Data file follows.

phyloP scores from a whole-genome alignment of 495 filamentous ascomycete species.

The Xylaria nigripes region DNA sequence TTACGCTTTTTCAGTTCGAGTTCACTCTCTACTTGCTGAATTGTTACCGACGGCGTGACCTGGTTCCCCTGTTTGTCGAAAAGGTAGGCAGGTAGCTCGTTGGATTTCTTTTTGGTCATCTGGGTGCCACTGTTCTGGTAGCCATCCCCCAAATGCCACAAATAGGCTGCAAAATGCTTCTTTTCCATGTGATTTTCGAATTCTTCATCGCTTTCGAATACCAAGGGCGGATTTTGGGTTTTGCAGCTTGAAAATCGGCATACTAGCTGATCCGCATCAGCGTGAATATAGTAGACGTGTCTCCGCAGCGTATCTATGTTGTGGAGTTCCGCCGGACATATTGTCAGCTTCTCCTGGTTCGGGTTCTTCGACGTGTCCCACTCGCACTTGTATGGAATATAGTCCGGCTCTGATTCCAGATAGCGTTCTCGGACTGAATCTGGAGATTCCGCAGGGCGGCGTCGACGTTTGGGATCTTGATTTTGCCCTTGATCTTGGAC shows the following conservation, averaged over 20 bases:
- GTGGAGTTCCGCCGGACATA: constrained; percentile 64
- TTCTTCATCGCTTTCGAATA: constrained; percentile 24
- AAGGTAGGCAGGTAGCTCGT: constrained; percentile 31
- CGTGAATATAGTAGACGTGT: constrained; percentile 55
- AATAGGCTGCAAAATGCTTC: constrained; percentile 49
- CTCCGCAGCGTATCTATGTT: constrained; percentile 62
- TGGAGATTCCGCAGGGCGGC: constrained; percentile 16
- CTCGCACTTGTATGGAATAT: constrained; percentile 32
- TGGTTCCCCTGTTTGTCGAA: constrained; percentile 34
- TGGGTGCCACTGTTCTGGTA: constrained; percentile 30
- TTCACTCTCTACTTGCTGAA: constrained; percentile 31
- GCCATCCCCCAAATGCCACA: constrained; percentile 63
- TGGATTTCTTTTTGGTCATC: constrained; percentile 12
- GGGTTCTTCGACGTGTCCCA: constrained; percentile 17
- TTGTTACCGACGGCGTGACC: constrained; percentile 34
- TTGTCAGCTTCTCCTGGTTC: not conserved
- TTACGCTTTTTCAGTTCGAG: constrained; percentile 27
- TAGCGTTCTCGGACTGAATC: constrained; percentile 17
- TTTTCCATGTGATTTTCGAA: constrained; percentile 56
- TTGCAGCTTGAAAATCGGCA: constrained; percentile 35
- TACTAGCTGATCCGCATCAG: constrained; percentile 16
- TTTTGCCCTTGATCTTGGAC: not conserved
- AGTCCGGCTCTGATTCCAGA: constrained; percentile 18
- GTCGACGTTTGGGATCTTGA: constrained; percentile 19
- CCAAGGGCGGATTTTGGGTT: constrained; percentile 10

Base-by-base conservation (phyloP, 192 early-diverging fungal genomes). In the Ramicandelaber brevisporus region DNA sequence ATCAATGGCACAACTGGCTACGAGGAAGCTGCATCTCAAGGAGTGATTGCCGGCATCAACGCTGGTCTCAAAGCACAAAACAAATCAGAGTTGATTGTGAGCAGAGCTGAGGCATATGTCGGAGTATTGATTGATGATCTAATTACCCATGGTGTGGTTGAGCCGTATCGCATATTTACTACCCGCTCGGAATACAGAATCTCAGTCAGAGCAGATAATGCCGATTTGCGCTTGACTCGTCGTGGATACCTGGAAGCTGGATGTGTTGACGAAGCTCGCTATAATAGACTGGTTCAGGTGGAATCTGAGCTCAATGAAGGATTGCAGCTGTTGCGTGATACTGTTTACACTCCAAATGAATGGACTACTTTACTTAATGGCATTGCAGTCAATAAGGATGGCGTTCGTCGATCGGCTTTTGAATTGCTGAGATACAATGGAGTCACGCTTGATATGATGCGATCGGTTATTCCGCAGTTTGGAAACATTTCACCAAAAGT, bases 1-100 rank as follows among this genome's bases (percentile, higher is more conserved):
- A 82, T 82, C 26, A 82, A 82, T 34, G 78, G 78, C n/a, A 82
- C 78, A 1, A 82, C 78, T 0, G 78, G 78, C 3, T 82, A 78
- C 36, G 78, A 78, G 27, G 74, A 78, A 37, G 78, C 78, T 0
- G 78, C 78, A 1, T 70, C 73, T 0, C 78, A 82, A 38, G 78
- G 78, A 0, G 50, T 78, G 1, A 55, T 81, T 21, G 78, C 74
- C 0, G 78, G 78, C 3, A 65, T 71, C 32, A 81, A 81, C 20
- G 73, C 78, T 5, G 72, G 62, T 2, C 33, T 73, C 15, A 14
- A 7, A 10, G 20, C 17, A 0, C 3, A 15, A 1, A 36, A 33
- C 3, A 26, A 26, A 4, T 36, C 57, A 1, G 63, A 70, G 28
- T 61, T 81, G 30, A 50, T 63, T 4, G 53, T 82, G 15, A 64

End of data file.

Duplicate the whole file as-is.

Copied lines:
phyloP scores from a whole-genome alignment of 495 filamentous ascomycete species.

The Xylaria nigripes region DNA sequence TTACGCTTTTTCAGTTCGAGTTCACTCTCTACTTGCTGAATTGTTACCGACGGCGTGACCTGGTTCCCCTGTTTGTCGAAAAGGTAGGCAGGTAGCTCGTTGGATTTCTTTTTGGTCATCTGGGTGCCACTGTTCTGGTAGCCATCCCCCAAATGCCACAAATAGGCTGCAAAATGCTTCTTTTCCATGTGATTTTCGAATTCTTCATCGCTTTCGAATACCAAGGGCGGATTTTGGGTTTTGCAGCTTGAAAATCGGCATACTAGCTGATCCGCATCAGCGTGAATATAGTAGACGTGTCTCCGCAGCGTATCTATGTTGTGGAGTTCCGCCGGACATATTGTCAGCTTCTCCTGGTTCGGGTTCTTCGACGTGTCCCACTCGCACTTGTATGGAATATAGTCCGGCTCTGATTCCAGATAGCGTTCTCGGACTGAATCTGGAGATTCCGCAGGGCGGCGTCGACGTTTGGGATCTTGATTTTGCCCTTGATCTTGGAC shows the following conservation, averaged over 20 bases:
- GTGGAGTTCCGCCGGACATA: constrained; percentile 64
- TTCTTCATCGCTTTCGAATA: constrained; percentile 24
- AAGGTAGGCAGGTAGCTCGT: constrained; percentile 31
- CGTGAATATAGTAGACGTGT: constrained; percentile 55
- AATAGGCTGCAAAATGCTTC: constrained; percentile 49
- CTCCGCAGCGTATCTATGTT: constrained; percentile 62
- TGGAGATTCCGCAGGGCGGC: constrained; percentile 16
- CTCGCACTTGTATGGAATAT: constrained; percentile 32
- TGGTTCCCCTGTTTGTCGAA: constrained; percentile 34
- TGGGTGCCACTGTTCTGGTA: constrained; percentile 30
- TTCACTCTCTACTTGCTGAA: constrained; percentile 31
- GCCATCCCCCAAATGCCACA: constrained; percentile 63
- TGGATTTCTTTTTGGTCATC: constrained; percentile 12
- GGGTTCTTCGACGTGTCCCA: constrained; percentile 17
- TTGTTACCGACGGCGTGACC: constrained; percentile 34
- TTGTCAGCTTCTCCTGGTTC: not conserved
- TTACGCTTTTTCAGTTCGAG: constrained; percentile 27
- TAGCGTTCTCGGACTGAATC: constrained; percentile 17
- TTTTCCATGTGATTTTCGAA: constrained; percentile 56
- TTGCAGCTTGAAAATCGGCA: constrained; percentile 35
- TACTAGCTGATCCGCATCAG: constrained; percentile 16
- TTTTGCCCTTGATCTTGGAC: not conserved
- AGTCCGGCTCTGATTCCAGA: constrained; percentile 18
- GTCGACGTTTGGGATCTTGA: constrained; percentile 19
- CCAAGGGCGGATTTTGGGTT: constrained; percentile 10

Base-by-base conservation (phyloP, 192 early-diverging fungal genomes). In the Ramicandelaber brevisporus region DNA sequence ATCAATGGCACAACTGGCTACGAGGAAGCTGCATCTCAAGGAGTGATTGCCGGCATCAACGCTGGTCTCAAAGCACAAAACAAATCAGAGTTGATTGTGAGCAGAGCTGAGGCATATGTCGGAGTATTGATTGATGATCTAATTACCCATGGTGTGGTTGAGCCGTATCGCATATTTACTACCCGCTCGGAATACAGAATCTCAGTCAGAGCAGATAATGCCGATTTGCGCTTGACTCGTCGTGGATACCTGGAAGCTGGATGTGTTGACGAAGCTCGCTATAATAGACTGGTTCAGGTGGAATCTGAGCTCAATGAAGGATTGCAGCTGTTGCGTGATACTGTTTACACTCCAAATGAATGGACTACTTTACTTAATGGCATTGCAGTCAATAAGGATGGCGTTCGTCGATCGGCTTTTGAATTGCTGAGATACAATGGAGTCACGCTTGATATGATGCGATCGGTTATTCCGCAGTTTGGAAACATTTCACCAAAAGT, bases 1-100 rank as follows among this genome's bases (percentile, higher is more conserved):
- A 82, T 82, C 26, A 82, A 82, T 34, G 78, G 78, C n/a, A 82
- C 78, A 1, A 82, C 78, T 0, G 78, G 78, C 3, T 82, A 78
- C 36, G 78, A 78, G 27, G 74, A 78, A 37, G 78, C 78, T 0
- G 78, C 78, A 1, T 70, C 73, T 0, C 78, A 82, A 38, G 78
- G 78, A 0, G 50, T 78, G 1, A 55, T 81, T 21, G 78, C 74
- C 0, G 78, G 78, C 3, A 65, T 71, C 32, A 81, A 81, C 20
- G 73, C 78, T 5, G 72, G 62, T 2, C 33, T 73, C 15, A 14
- A 7, A 10, G 20, C 17, A 0, C 3, A 15, A 1, A 36, A 33
- C 3, A 26, A 26, A 4, T 36, C 57, A 1, G 63, A 70, G 28
- T 61, T 81, G 30, A 50, T 63, T 4, G 53, T 82, G 15, A 64